Description from NSF award abstract:
In the ocean, trace elements function variously as nutrients, as contaminants from human activity, and even as convenient tracers of current and past oceanographic processes. Their biogeochemical cycling has major impacts on the ocean carbon cycle and ecosystem dynamics as well as on global climate change. Many processes influencing the distribution and behavior of trace elements in the ocean cannot be directly observed, so consequently a variety of geochemical tracers are used to provide important constraints on their rates and pathways. Beryllium-7 (Be7) is a cosmogenic (i.e., produced in the upper atmosphere) radionuclide that, because of its half-life (53.3d), can be used in the study of environmental processes occurring over seasonal timescales. This timescale is important to studies of biological production, nutrient regeneration, and atmospheric deposition, to name a few.
In this project, a research team from the University of Miami will make measurements of water column Be7 along the U.S.GEOTRACES transect from Peru to Tahiti in 2013. The mission of the International GEOTRACES Program (of which the US program is a component) is "to identify processes and quantify fluxes that control the distributions of key trace elements and isotopes in the ocean, and to establish the sensitivity of these distributions to changing environmental conditions."
As part of the multi-institutional U.S.GEOTRACES Pacific campaign, the Miami team will address key tasks formulated within the GEOTRACES Science Plan. Specifically, they will: (1) provide realistic estimates of the underlying transport processes influencing measured trace elements of interest (TEI) distributions; they will use water column measurements of Be7 as a tracer of physical processes, such as mixing and upwelling, which redistribute biologically active species; and (2) develop and apply new Be7 methods for quantifying the atmospheric deposition of TEIs measured by other research teams participating in the campaign. Measurements of Be7 in the surface waters and in the lower atmosphere along the cruise track will provide estimates of the atmospheric input of relevant TEIs. The atmospheric input into the global ocean is an important budgetary component of numerous chemical species, yet is very difficult to constrain. The data generated in this work will be available to allow ground-truthing of aerosol deposition models and the atmospheric input of trace elements.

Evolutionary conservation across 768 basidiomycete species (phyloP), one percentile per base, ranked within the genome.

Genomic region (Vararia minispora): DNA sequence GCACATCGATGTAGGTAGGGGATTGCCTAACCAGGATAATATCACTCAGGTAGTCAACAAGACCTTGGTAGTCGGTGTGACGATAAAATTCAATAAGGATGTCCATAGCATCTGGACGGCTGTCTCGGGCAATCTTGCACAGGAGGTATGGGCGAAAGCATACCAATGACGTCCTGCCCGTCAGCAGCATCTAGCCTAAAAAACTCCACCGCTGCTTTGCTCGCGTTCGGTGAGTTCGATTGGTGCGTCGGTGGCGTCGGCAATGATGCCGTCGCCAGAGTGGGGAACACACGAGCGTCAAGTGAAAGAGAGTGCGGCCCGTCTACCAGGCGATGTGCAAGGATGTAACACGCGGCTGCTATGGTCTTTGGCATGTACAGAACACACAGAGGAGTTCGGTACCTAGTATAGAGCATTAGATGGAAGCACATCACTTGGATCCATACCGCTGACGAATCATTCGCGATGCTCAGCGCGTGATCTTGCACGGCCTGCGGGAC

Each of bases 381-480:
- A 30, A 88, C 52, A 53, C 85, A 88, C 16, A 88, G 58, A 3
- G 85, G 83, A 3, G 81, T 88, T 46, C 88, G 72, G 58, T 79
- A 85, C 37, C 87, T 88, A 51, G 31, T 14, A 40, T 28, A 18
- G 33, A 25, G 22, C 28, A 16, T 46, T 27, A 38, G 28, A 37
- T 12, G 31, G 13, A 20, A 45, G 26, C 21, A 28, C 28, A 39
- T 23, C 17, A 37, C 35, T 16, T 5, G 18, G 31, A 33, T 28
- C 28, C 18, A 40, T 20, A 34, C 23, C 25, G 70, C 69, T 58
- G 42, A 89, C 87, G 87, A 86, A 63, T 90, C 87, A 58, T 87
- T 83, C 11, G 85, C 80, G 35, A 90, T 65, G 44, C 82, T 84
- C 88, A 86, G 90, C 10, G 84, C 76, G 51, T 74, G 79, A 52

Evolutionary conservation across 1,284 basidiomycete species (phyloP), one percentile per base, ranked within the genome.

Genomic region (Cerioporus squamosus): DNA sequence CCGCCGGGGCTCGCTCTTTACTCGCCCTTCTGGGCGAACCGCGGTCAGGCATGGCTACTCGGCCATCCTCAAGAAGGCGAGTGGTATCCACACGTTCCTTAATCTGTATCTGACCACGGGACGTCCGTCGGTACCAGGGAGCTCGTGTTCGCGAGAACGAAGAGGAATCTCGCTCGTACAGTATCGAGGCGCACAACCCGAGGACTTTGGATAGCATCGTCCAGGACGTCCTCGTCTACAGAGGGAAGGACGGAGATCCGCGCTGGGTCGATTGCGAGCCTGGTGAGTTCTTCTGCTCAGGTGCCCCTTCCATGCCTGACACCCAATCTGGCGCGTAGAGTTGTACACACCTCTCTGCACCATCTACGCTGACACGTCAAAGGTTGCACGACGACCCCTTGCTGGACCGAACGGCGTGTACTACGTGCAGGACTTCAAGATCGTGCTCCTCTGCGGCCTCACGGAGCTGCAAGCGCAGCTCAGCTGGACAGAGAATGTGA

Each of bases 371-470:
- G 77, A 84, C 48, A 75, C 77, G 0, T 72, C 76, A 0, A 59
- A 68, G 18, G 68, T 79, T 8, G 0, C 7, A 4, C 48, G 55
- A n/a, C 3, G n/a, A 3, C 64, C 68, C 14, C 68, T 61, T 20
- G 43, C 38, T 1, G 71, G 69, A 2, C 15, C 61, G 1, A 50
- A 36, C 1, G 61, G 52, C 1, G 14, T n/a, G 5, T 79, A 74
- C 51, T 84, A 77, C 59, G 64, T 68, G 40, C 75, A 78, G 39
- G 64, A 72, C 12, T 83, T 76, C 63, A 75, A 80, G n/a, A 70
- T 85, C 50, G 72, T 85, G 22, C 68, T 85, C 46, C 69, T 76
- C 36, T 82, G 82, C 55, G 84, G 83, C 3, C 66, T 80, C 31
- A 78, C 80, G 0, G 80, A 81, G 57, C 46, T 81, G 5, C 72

GEOTRACES gained momentum following a special symposium, S02: Biogeochemical cycling of trace elements and isotopes in the ocean and applications to constrain contemporary marine processes (GEOSECS II), at a 2003 Goldschmidt meeting convened in Japan. The GEOSECS II acronym referred to the Geochemical Ocean Section Studies To determine full water column distributions of selected trace elements and isotopes, including their concentration, chemical speciation, and physical form, along a sufficient number of sections in each ocean basin to establish the principal relationships between these distributions and with more traditional hydrographic parameters;
* To evaluate the sources, sinks, and internal cycling of these species and thereby characterize more completely the physical, chemical and biological processes regulating their distributions, and the sensitivity of these processes to global change; and
* To understand the processes that control the concentrations of geochemical species used for proxies of the past environment, both in the water column and in the substrates that reflect the water column.
GEOTRACES will be global in scope, consisting of ocean sections complemented by regional process studies. Sections and process studies will combine fieldwork, laboratory experiments and modelling. Beyond realizing the scientific objectives identified above, a natural outcome of this work will be to build a community of marine scientists who understand the processes regulating trace element cycles sufficiently well to exploit this knowledge reliably in future interdisciplinary studies.
Expand "Projects" below for information about and data resulting from individual US GEOTRACES research projects.